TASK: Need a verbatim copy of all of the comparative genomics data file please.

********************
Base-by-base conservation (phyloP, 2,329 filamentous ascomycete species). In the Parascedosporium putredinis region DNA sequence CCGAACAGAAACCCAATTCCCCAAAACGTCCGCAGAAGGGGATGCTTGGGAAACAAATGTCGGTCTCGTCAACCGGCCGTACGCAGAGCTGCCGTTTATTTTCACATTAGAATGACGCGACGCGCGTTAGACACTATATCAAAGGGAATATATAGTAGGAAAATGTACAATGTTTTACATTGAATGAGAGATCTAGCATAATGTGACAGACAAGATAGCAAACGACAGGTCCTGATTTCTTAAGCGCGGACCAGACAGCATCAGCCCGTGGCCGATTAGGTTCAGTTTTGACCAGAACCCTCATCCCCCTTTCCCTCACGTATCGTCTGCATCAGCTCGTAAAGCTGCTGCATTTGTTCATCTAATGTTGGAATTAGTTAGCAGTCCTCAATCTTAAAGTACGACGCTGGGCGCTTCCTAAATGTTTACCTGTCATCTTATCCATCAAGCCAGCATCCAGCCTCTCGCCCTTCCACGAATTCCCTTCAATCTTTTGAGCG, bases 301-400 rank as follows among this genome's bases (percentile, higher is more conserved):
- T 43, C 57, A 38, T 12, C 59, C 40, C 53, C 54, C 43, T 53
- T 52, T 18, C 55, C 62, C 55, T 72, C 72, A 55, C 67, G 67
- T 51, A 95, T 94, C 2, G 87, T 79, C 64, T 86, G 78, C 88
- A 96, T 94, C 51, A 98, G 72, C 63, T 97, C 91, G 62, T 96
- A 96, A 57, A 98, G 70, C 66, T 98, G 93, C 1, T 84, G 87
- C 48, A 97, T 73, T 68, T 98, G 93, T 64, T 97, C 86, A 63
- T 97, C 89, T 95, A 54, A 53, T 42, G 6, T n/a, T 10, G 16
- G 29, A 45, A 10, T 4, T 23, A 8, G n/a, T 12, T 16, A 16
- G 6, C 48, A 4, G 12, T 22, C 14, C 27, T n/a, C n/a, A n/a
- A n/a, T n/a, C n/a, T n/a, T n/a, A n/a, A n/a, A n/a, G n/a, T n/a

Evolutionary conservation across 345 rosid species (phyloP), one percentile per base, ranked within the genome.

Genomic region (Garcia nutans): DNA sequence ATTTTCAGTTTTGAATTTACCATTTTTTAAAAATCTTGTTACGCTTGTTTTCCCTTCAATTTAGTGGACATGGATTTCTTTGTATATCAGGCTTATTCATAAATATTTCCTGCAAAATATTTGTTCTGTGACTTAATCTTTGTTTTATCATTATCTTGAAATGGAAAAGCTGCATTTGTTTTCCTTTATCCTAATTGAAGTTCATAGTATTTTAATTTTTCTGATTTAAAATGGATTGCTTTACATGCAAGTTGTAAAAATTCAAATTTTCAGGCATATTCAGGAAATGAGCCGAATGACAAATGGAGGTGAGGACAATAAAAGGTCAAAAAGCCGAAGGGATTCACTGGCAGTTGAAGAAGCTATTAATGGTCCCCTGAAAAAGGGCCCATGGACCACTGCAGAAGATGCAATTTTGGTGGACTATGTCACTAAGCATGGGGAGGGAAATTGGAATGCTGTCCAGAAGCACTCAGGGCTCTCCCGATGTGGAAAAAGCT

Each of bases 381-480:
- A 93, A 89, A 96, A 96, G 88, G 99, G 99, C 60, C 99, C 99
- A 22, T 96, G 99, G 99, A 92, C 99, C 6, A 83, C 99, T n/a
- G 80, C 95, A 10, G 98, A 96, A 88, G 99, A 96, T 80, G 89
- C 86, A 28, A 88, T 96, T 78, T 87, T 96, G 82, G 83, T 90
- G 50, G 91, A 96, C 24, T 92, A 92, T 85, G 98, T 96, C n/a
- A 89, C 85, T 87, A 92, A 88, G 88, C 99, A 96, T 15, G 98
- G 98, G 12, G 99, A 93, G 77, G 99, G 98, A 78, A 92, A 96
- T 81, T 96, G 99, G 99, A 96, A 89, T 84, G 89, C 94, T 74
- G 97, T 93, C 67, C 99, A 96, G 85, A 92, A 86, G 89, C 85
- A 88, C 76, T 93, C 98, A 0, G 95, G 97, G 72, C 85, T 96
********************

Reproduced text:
Base-by-base conservation (phyloP, 2,329 filamentous ascomycete species). In the Parascedosporium putredinis region DNA sequence CCGAACAGAAACCCAATTCCCCAAAACGTCCGCAGAAGGGGATGCTTGGGAAACAAATGTCGGTCTCGTCAACCGGCCGTACGCAGAGCTGCCGTTTATTTTCACATTAGAATGACGCGACGCGCGTTAGACACTATATCAAAGGGAATATATAGTAGGAAAATGTACAATGTTTTACATTGAATGAGAGATCTAGCATAATGTGACAGACAAGATAGCAAACGACAGGTCCTGATTTCTTAAGCGCGGACCAGACAGCATCAGCCCGTGGCCGATTAGGTTCAGTTTTGACCAGAACCCTCATCCCCCTTTCCCTCACGTATCGTCTGCATCAGCTCGTAAAGCTGCTGCATTTGTTCATCTAATGTTGGAATTAGTTAGCAGTCCTCAATCTTAAAGTACGACGCTGGGCGCTTCCTAAATGTTTACCTGTCATCTTATCCATCAAGCCAGCATCCAGCCTCTCGCCCTTCCACGAATTCCCTTCAATCTTTTGAGCG, bases 301-400 rank as follows among this genome's bases (percentile, higher is more conserved):
- T 43, C 57, A 38, T 12, C 59, C 40, C 53, C 54, C 43, T 53
- T 52, T 18, C 55, C 62, C 55, T 72, C 72, A 55, C 67, G 67
- T 51, A 95, T 94, C 2, G 87, T 79, C 64, T 86, G 78, C 88
- A 96, T 94, C 51, A 98, G 72, C 63, T 97, C 91, G 62, T 96
- A 96, A 57, A 98, G 70, C 66, T 98, G 93, C 1, T 84, G 87
- C 48, A 97, T 73, T 68, T 98, G 93, T 64, T 97, C 86, A 63
- T 97, C 89, T 95, A 54, A 53, T 42, G 6, T n/a, T 10, G 16
- G 29, A 45, A 10, T 4, T 23, A 8, G n/a, T 12, T 16, A 16
- G 6, C 48, A 4, G 12, T 22, C 14, C 27, T n/a, C n/a, A n/a
- A n/a, T n/a, C n/a, T n/a, T n/a, A n/a, A n/a, A n/a, G n/a, T n/a

Evolutionary conservation across 345 rosid species (phyloP), one percentile per base, ranked within the genome.

Genomic region (Garcia nutans): DNA sequence ATTTTCAGTTTTGAATTTACCATTTTTTAAAAATCTTGTTACGCTTGTTTTCCCTTCAATTTAGTGGACATGGATTTCTTTGTATATCAGGCTTATTCATAAATATTTCCTGCAAAATATTTGTTCTGTGACTTAATCTTTGTTTTATCATTATCTTGAAATGGAAAAGCTGCATTTGTTTTCCTTTATCCTAATTGAAGTTCATAGTATTTTAATTTTTCTGATTTAAAATGGATTGCTTTACATGCAAGTTGTAAAAATTCAAATTTTCAGGCATATTCAGGAAATGAGCCGAATGACAAATGGAGGTGAGGACAATAAAAGGTCAAAAAGCCGAAGGGATTCACTGGCAGTTGAAGAAGCTATTAATGGTCCCCTGAAAAAGGGCCCATGGACCACTGCAGAAGATGCAATTTTGGTGGACTATGTCACTAAGCATGGGGAGGGAAATTGGAATGCTGTCCAGAAGCACTCAGGGCTCTCCCGATGTGGAAAAAGCT

Each of bases 381-480:
- A 93, A 89, A 96, A 96, G 88, G 99, G 99, C 60, C 99, C 99
- A 22, T 96, G 99, G 99, A 92, C 99, C 6, A 83, C 99, T n/a
- G 80, C 95, A 10, G 98, A 96, A 88, G 99, A 96, T 80, G 89
- C 86, A 28, A 88, T 96, T 78, T 87, T 96, G 82, G 83, T 90
- G 50, G 91, A 96, C 24, T 92, A 92, T 85, G 98, T 96, C n/a
- A 89, C 85, T 87, A 92, A 88, G 88, C 99, A 96, T 15, G 98
- G 98, G 12, G 99, A 93, G 77, G 99, G 98, A 78, A 92, A 96
- T 81, T 96, G 99, G 99, A 96, A 89, T 84, G 89, C 94, T 74
- G 97, T 93, C 67, C 99, A 96, G 85, A 92, A 86, G 89, C 85
- A 88, C 76, T 93, C 98, A 0, G 95, G 97, G 72, C 85, T 96